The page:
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New lead of ‘The Bachelorette’ breaks barriers

For the first time in the 33 seasons of “The Bachelor” and “The Bachelorette” franchise history, a black lead was cast. Courtesy of TNS

After 33 combined seasons of “The Bachelor” and “The Bachelorette,” ABC has named a black woman as its next lead for the first time in the shows’ histories.  

Rachel Lindsay, a 31-year-old attorney from Dallas and a current contestant on “The Bachelor,” will star in season 13 of “The Bachelorette.”   

The two shows’ lack of diversity has been criticized for years. African-Americans and women of Asian and Iranian descent have appeared as contestants, but neither show has featured a black lead. One American-born Venezuelan, Juan Pablo Galavis, starred as the Bachelor in season 18 of the show.   

Lanier Holt, assistant professor of communication, researches media effects on women, race and other marginalized groups. He said during a lecture, he told his class that ABC naming a black woman as the lead means “the thirst is real.” 

“A black woman is going to be courted,” Holt said. “She’s going to be sought after by suitors of different races. We rarely see that.” 

In franchise history, a black contestant has never lasted longer than five weeks. Fifty-nine percent of the black contestants didn’t last past the first two weeks of the season, according to Fusion.   

“Throughout history, black women have been seen as sex objects,” Holt said. “They’re not seen as feminine. They’re there to be lusted and used for physical purposes.”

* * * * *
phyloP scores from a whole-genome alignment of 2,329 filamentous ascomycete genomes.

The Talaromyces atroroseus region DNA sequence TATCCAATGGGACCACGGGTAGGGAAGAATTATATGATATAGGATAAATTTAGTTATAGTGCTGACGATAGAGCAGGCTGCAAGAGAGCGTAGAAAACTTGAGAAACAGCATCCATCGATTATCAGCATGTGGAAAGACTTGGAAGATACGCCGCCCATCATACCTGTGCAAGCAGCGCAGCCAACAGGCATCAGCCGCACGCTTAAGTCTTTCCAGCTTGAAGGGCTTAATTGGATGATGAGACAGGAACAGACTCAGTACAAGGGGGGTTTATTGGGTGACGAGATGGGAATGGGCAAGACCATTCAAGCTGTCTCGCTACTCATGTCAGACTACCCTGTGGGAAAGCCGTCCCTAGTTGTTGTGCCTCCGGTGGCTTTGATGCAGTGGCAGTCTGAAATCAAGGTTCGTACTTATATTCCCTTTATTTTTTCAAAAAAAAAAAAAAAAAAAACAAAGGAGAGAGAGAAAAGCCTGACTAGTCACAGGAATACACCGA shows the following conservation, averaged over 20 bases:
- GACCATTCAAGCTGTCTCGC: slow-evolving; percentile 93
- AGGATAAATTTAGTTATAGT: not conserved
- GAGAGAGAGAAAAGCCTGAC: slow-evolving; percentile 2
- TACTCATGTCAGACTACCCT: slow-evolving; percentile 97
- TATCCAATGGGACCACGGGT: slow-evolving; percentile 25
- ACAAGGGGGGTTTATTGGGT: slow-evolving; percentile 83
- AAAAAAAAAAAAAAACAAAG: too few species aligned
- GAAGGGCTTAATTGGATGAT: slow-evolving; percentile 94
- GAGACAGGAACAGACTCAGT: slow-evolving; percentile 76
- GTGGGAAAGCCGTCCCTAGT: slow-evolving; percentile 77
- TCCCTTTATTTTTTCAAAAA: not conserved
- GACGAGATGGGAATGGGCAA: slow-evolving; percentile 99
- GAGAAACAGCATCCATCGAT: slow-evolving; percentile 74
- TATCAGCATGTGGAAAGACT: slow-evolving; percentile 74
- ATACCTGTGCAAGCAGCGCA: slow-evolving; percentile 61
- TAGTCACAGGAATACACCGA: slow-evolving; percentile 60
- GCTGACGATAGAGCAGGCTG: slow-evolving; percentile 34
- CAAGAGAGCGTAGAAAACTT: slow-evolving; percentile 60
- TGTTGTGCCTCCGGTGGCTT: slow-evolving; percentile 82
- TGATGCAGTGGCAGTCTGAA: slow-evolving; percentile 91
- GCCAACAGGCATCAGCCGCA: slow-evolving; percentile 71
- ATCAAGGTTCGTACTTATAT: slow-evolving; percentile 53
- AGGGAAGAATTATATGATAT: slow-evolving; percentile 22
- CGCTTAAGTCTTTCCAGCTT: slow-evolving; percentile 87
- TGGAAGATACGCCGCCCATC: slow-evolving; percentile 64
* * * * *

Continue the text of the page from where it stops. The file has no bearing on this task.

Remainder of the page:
Felecia Ross, associate professor at the School of Communication, specializes in issues concerning the relationship between mass media and discriminated groups. She said Lindsay’s “The Bachelorette” announcement tells the public that black women can be desirable in a respectful way.  

“It sends a message not only to young girls, but to young boys as well,” Ross said. “Desirability, attractiveness, whatever — it can look like this too.” 

Lindsay announced that she would be the next Bachelorette on the Feb. 13 episode of “Jimmy Kimmel Live.” The announcement came earlier in the season than years prior, making it a spoiler for the current season of the “The Bachelor,” as she is still in the running.  

Ross said Lindsay is breaking a barrier in the media.  

“When I look at covers of magazines, such as ‘Brides,’ I rarely see women of color on the covers,” Ross said. “I mean, black women get married, they have weddings.”   

Before becoming a contestant on “The Bachelor,” Lindsay received a law degree from Marquette University and is a personal injury lawyer at a Dallas firm.  

“Even though I’m an African-American woman, it’s not different from any other Bachelorette,” Lindsay told Jimmy Kimmel. 

However, Holt said Lindsay’s impressive resume is no surprise.  

“When you’re black you have to be twice as good,” Holt said. “She has to be pretty and something else in order to make it.” 

“The Bachelor” and “The Bachelorette” continue to be a top-rated series on ABC. Last season’s “The Bachelorette” finale was Monday night’s highest-rated and most-watched show with 8.43 million viewers. 

“Lindsay’s season will definitely have a high level of interest,” Holt said. “However, there’s a study … that shows if the main character of a TV show is African-American, the public assumes the show is only for black people. It’ll be interesting to see how this plays out.” 

Lindsay’s season of “The Bachelorette” premieres May 22 on ABC.

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